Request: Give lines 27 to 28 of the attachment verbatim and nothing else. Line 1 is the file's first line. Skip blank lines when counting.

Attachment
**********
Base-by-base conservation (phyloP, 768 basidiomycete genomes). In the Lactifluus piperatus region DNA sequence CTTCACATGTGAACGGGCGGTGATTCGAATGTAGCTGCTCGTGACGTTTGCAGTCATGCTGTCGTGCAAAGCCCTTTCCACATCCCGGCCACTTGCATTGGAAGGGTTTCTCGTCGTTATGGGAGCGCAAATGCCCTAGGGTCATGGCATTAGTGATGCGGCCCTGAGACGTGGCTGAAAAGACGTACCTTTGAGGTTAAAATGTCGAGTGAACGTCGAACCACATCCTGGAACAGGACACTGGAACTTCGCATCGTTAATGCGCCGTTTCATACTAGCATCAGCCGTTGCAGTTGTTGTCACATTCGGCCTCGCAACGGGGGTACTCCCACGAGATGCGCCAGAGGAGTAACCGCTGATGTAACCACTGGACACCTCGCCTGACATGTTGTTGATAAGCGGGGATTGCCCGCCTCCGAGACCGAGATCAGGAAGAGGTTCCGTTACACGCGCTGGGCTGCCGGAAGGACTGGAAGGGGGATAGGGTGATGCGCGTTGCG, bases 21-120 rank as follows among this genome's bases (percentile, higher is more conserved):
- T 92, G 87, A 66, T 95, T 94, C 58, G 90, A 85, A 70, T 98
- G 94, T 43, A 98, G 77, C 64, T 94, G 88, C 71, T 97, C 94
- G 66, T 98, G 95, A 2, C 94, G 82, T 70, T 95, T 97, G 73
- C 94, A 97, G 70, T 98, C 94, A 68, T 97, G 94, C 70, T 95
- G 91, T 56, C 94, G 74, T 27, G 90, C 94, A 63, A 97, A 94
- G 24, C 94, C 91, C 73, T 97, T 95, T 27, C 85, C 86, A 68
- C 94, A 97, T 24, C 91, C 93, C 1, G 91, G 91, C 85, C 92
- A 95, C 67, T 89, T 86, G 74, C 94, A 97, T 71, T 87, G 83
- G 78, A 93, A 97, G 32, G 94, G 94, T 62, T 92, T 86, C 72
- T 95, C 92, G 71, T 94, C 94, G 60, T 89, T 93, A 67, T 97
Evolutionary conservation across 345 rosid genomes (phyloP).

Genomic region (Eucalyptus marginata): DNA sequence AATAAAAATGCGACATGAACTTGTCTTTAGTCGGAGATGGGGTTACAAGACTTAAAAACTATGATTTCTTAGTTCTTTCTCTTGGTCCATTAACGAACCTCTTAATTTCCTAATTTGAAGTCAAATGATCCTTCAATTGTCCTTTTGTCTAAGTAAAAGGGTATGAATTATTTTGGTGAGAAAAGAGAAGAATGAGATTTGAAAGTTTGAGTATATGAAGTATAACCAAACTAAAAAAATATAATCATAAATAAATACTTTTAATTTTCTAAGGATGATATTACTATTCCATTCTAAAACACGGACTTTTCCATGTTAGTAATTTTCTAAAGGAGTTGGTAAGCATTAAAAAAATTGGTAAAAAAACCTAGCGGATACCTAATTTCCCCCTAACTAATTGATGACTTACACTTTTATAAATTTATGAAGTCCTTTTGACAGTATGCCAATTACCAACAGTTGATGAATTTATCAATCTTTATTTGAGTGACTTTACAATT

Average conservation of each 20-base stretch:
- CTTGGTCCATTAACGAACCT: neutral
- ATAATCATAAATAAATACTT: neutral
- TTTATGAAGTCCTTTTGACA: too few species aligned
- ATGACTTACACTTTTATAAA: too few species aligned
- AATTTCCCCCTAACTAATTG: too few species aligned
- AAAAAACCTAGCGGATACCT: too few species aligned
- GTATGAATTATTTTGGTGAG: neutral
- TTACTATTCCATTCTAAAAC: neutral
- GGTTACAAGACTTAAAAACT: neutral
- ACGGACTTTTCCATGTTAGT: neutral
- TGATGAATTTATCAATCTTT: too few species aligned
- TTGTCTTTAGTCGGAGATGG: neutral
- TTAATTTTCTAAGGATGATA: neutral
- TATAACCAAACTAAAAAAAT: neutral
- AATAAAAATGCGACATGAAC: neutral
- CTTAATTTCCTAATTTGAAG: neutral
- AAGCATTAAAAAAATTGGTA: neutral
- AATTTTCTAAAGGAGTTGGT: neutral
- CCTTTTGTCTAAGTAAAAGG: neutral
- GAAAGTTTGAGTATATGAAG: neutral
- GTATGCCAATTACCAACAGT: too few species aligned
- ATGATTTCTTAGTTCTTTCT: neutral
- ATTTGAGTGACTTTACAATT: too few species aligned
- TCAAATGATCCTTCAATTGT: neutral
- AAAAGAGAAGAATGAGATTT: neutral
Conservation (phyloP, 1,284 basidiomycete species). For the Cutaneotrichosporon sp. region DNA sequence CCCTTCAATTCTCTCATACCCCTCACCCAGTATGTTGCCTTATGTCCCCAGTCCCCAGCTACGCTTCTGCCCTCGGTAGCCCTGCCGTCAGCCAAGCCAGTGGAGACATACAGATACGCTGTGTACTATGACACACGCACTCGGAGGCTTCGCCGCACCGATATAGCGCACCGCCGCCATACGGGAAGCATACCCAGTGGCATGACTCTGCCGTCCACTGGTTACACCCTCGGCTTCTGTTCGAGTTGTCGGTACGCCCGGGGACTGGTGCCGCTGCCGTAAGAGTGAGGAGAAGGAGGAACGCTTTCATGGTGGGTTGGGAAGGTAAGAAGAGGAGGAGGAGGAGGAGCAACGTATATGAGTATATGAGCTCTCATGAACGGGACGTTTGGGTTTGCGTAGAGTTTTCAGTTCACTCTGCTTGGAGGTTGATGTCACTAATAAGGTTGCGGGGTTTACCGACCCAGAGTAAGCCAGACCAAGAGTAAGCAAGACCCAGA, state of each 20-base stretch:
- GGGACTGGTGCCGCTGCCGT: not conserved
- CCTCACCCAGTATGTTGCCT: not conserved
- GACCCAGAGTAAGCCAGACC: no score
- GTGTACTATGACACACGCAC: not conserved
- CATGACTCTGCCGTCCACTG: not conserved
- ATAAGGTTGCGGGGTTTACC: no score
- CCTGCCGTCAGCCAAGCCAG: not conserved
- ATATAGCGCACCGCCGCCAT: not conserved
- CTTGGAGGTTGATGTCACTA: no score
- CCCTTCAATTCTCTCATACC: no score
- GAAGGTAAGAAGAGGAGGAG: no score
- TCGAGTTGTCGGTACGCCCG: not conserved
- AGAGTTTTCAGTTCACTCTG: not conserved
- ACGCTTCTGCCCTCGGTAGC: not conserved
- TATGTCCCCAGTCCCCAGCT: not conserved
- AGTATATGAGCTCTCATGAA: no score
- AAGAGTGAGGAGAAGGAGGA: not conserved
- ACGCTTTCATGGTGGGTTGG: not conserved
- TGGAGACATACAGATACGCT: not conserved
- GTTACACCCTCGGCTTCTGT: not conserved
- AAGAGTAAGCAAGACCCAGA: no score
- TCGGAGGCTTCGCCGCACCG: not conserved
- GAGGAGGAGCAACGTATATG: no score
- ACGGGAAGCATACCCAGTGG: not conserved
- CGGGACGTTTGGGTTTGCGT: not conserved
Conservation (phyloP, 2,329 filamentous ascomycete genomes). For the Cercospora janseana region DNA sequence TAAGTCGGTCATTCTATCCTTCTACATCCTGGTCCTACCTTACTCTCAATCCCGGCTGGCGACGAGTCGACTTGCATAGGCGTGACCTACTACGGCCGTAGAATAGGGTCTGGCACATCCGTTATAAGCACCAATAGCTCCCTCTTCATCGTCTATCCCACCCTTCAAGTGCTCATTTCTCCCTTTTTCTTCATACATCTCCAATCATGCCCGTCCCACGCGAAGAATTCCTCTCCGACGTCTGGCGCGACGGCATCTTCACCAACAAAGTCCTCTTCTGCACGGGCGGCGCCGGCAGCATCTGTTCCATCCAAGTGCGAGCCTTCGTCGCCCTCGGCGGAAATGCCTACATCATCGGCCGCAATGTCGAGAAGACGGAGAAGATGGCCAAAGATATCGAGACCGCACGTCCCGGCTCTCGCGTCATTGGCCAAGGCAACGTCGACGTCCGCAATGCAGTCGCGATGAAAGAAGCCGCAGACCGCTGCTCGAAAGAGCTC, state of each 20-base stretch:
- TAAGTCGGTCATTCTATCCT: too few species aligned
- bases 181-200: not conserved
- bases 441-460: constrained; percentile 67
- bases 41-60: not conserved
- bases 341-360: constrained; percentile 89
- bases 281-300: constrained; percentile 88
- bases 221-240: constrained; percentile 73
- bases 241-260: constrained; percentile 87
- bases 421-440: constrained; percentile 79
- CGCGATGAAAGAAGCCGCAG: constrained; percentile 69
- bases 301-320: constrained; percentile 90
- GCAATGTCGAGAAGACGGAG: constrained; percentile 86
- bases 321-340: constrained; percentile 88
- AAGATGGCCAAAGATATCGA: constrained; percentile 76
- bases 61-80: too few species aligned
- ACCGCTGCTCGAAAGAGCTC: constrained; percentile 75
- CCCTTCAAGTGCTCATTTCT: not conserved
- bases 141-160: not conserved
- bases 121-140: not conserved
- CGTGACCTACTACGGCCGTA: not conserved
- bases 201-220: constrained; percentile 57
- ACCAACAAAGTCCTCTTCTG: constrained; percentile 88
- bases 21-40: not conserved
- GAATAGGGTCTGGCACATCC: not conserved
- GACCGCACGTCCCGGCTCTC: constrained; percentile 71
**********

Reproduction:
- TTAATTTTCTAAGGATGATA: neutral
- TATAACCAAACTAAAAAAAT: neutral